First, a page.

Graham Greene was a Catholic, a traveler and an exile (Lawson). These three aspects influenced the course of much of his works. As a Catholic, he developed a perception to scrutinize things as evil and good with God as a source of redemption. He was baptized at 21.
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Sherry also informs us that as a young boy of 14 he suffered at the boarding school. His acquaintances and his experiences were shaping a mind which paralleled the tumultuous time he lived in. He ran away from home. And was sent for psychoanalysis. In 1925, he met Vivien Dayrell-Browning. A Roman Catholic conver, Vivien molded him toward Roman Catholicism, to which he got converted at the age of 26.
His religious belief followed a trajectory vividly depicted in his catholic tetralogy: "Brighton Rock" (1938), "The Power and the Glory" (1940), "The Heart of the Matter" (1948), and "The End of the Affair" (1951).
In fact, Greene's life is a reflection of the saga of Roman Catholic Church at that time. As Mark Bosco says that Greene's writings represent different phases of his Catholic sensibility. He emerges mature with liberation theology after Vatican Council II (Bosco 115-117).
The novel draws parallels with T.S. Elliot's poem "The Hollow Men". The hollow men wander in a barren landscape, trying to remember the line after "For Thine is the Kingdom" in the Lord's Prayer. The phrase happens to be "the Power and the Glory" (Ways of Escape 65-68).
Not only the theme, but even the milieu and the settings set Greene's novels apart. "The Quiet American" is set in the Vietnam of the early 50s, "The Heart of the Matter" is set in West Africa, "Our Man in Havana" in Cuba, "The Honorary Consul in Paraguay/Argentina.
Greene was a globe-trotter. From Africa to Asia to Latin America, he had his share of experiences everywhere. A man who wrote "England Made Me", Greene spent the last 25 years of his life in exile in France. This is not surprising then to find that all but a few of his post-war novels are set outside Britain.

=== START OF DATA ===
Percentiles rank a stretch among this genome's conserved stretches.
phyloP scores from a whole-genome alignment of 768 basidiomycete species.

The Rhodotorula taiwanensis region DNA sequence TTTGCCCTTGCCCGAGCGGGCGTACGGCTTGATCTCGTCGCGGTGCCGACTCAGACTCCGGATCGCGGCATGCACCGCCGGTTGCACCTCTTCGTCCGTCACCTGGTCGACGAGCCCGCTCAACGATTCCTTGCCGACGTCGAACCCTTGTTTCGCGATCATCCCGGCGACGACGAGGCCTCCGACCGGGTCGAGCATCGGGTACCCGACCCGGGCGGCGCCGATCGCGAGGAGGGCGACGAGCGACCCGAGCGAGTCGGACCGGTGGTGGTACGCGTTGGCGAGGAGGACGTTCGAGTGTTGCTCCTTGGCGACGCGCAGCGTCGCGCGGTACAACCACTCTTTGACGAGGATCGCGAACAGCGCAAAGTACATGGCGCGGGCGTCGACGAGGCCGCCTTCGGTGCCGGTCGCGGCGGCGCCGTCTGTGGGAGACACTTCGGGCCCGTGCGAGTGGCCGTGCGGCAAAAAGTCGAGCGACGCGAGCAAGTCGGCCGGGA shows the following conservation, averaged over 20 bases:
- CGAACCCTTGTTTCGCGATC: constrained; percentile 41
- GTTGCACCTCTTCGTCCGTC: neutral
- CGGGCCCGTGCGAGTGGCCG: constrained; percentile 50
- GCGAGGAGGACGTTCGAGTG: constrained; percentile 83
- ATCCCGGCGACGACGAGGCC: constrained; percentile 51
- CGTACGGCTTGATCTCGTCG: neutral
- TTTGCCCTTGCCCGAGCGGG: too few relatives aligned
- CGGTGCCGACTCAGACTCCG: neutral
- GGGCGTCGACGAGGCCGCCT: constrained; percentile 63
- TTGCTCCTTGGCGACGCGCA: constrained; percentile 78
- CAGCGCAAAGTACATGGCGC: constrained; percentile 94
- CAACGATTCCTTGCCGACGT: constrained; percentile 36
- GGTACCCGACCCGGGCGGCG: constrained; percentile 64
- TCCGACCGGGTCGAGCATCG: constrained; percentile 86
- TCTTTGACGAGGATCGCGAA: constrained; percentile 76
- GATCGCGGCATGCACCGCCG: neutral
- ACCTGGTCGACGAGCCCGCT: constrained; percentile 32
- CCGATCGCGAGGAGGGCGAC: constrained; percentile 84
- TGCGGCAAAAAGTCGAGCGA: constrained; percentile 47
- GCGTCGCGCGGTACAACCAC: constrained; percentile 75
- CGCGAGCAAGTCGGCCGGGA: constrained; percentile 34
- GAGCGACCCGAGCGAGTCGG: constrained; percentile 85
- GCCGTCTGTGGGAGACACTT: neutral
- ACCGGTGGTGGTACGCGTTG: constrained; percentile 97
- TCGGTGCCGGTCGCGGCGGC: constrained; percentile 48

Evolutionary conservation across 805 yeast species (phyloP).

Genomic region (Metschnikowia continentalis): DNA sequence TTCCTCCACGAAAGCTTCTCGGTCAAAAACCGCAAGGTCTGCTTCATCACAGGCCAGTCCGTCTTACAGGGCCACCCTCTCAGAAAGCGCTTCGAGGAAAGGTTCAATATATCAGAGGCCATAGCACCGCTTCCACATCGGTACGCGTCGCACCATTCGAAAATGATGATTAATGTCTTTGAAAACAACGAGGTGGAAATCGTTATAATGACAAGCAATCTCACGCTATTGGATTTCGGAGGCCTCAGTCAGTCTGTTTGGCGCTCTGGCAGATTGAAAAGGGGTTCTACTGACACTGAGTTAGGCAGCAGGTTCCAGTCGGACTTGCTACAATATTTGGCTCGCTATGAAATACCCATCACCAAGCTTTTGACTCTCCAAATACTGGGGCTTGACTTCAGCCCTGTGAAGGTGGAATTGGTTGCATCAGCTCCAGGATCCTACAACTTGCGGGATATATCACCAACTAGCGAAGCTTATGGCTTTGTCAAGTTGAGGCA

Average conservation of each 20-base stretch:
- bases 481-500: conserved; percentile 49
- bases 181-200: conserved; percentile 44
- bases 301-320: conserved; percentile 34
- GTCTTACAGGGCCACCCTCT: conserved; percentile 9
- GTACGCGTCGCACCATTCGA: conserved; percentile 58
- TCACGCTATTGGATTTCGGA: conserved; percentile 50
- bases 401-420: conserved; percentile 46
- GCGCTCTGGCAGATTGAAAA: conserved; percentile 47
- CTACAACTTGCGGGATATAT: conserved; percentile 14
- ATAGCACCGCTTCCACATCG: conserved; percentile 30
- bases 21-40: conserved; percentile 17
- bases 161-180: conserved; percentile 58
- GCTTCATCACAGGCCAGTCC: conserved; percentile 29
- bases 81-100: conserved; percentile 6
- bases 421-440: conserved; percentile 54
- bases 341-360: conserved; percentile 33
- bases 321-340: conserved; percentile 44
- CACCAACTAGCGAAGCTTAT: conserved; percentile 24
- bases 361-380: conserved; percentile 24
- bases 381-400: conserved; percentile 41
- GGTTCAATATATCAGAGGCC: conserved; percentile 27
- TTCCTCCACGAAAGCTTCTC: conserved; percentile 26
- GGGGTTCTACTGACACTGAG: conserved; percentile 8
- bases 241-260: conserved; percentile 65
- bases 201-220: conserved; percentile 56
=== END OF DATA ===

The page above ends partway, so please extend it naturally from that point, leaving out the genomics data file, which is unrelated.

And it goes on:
His authorized biographer Norman Sherry suffered tropical diabetes in Liberia, dysentery in Mexico and intestinal gangrene in Paraguay in the course of his research.
Sherry links Greene's constant urge to be on the move to his escapist tendency and an escape from the responsibilities of life (Sherry 350-354 Vol. I).
His penchant for travels also stems from his love for Joseph Conard.
Mr. Greene suddenly becomes a character out of the Conrad stories he admired. He exposes himself to all sorts of pain and jeopardy. He explores hitherto unpenetrated jungles. He climbs mountains, crosses wild and unbridged rivers, endures the pain and vulnerability of tropical sicknesses. He looks everywhere, it seems, listens with respect to the most obscure of his fellow human beings and thereby not only learns about and from others, but finds the direction of his own life's compass (Coles).
Like his shifting destinations during the course of frequent travels, Greene's faith too followed a shifting trajectory.
Today Catholicism is once again the topic of discussion thanks to Dan Brown's murder mystery "The Da Vinci Code." Before Brown's best-seller, Catholicism as a theme of a novel was a strange idea for the readers. As Lawson makes us believe:
Today, Catholicism, wanderlust and expatriation all lack the attraction they had for writers in Greene's time. The centre of gravity of
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